Detroit Pistons name Dwane Casey as the next head coach
Detroit Pistons have named Dwayne Casey next head coach.Photo Credit: Detroit Pistons Official Facebook Account

Detroit Pistons name Dwane Casey as the next head coach

The Detroit Pistons have, after 61 days since the last game of the season and 35 games since Stan Van Gundy was fired, have officially hired a new coach in Dwane Casey.

Chris-Robbins
Chris Robbins

The Detroit Pistons have officially named Dwane Casey, the former coach of the Toronto Raptors and 2017-18 season NBCA Coach of the Year, as the team's next head coach. The contract will span for five seasons, and will include an average salary of approximately seven million dollars per year, though the official total has yet to be released as of the writing of this article.

The coaching search

The Pistons coaching search was extremely through since the firing of Stan Van Gundy took place over a month ago, as the team interviewed several different names over the course of that span.

A process that saw names ranging at various different points from Becky Hammon of the San Antonio Spurs, to Jerry Stackhouse, who was the Raptors G-League coach before heading to the Memphis Grizzlies to be an assistant, to John Beilein, the head coach of the Michigan Wolverines Men's Basketball team and was one of the finalists for the position. In the end, it ended up coming down to Ime Udoka, the Spurs lead assistant coach and Casey, who was the clear favorite throughout the whole search process. Udoka, in some ways always seemed like the backup candidate to Casey if they couldn't convince him to come to Detroit. 

The decision

Eventually, after giving him the power to choose his own assistant coaches, Casey finally relented and signed the Pistons significant contract. Why it took so long for Pistons owner Tom Gores to give Casey the ability to choose his own assistants, and who would've chosen them is unknown, however it does make for an interesting piece in why negotiations between the two sides may have taken as long as they did, as the monetary side of the offer seems quite hefty.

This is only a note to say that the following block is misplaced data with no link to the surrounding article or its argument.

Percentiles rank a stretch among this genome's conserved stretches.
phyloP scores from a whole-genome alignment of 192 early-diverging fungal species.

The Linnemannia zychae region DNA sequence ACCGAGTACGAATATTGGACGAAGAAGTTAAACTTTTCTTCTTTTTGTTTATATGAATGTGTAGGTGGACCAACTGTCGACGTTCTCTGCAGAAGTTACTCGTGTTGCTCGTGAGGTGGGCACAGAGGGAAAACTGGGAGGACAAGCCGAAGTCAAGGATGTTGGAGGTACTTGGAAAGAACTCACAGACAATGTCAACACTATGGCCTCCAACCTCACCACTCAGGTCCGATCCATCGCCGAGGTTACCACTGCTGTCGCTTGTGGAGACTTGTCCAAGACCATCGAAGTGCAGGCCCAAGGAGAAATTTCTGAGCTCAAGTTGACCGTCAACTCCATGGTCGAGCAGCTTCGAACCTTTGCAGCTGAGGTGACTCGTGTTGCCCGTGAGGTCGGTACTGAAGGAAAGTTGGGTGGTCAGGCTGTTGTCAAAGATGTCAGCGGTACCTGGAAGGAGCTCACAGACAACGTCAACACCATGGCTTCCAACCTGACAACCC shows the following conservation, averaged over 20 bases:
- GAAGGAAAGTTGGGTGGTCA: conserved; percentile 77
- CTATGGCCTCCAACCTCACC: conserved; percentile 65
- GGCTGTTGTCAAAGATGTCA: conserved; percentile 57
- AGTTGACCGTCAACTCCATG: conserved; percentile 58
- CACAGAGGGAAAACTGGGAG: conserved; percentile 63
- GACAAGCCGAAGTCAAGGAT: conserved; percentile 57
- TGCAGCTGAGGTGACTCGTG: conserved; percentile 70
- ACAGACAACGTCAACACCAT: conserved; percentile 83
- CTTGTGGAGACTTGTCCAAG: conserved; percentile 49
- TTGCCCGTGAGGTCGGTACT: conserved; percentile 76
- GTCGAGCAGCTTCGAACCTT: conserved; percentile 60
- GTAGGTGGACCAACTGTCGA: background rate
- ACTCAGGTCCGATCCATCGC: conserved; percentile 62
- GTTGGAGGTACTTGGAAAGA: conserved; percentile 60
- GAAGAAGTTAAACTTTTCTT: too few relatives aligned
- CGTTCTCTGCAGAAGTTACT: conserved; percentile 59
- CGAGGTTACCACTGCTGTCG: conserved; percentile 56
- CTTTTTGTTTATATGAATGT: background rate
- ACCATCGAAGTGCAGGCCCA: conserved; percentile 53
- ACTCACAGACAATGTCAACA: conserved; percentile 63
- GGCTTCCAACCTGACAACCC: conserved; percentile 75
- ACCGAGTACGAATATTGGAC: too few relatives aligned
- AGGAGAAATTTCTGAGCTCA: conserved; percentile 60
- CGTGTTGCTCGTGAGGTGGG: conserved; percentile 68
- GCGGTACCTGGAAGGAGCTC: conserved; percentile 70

It seems the decision from the Pistons side was relatively easy, however, Casey's decision was likely quite a bit more difficult, as he had to be willing to come back to coaching without taking a year off. If he didn't accept the Detroit job, he would've been sitting at home this season, as the Pistons job was the last opening other than his former team the Raptors. Once Gores relented in giving him the capability to choose assistants, paired with the financial commitment as well as the job security of a five-year deal worth over seven million a year, it became too much for Casey to pass up becoming the Pistons next head coach.

Why Casey to Detroit makes sense

Dwane Casey as coach of the Toronto Raptors. Photo Credit: Hannah Foslien of Getty Images
Dwane Casey as coach of the Toronto Raptors. Photo Credit: Hannah Foslien/Getty Images

The Pistons and Casey seem like a very interesting match in more ways than one. The Pistons wanted to hire the best coach they could on the market, and hired the coach of the year. They wanted someone who could compete this season with Andre Drummond and Blake Griffin leading the way, and have found someone who they believe could take them to a playoff spot, and hopefully win for the first time in 10 seasons. With Casey being able to choose his own assistants and having complete control of the coaching side without having control over player personnel made it a good fit from a control side. Also, the Pistons have generally in their most successful years had a defensive heavy identity going back to the "Bad Boys" and "Goin' to Work" eras of the team's storied past. Casey will be able to instill a defensive identity into the Pistons as well. 

Why Casey to Detroit is a bad fit

While there will be a separate article on this coming out over the offseason with much more detail behind it, there are a few reasons why Casey and Detroit don't seem like a perfect match. 

The main potential issue is that Detroit doesn't have an abundance of three-point shooters. Outside of Luke Kennard, who didn't play a lot as a rookie under Stan Van Gundy, the list dries out after that. Stanley Johnson and Andre Drummond don't have jumpers in their game, and Reggie Jackson and Blake Griffin have lengthy injury histories and don't have the most reliable jumpers in their own right. If Casey forces the Pistons to be jumper heavy instead of playing to their strengths, which is mostly going to be post presence if this team stays together, the Pistons may be in for some trouble relatively early on in Casey's tenure as head coach.

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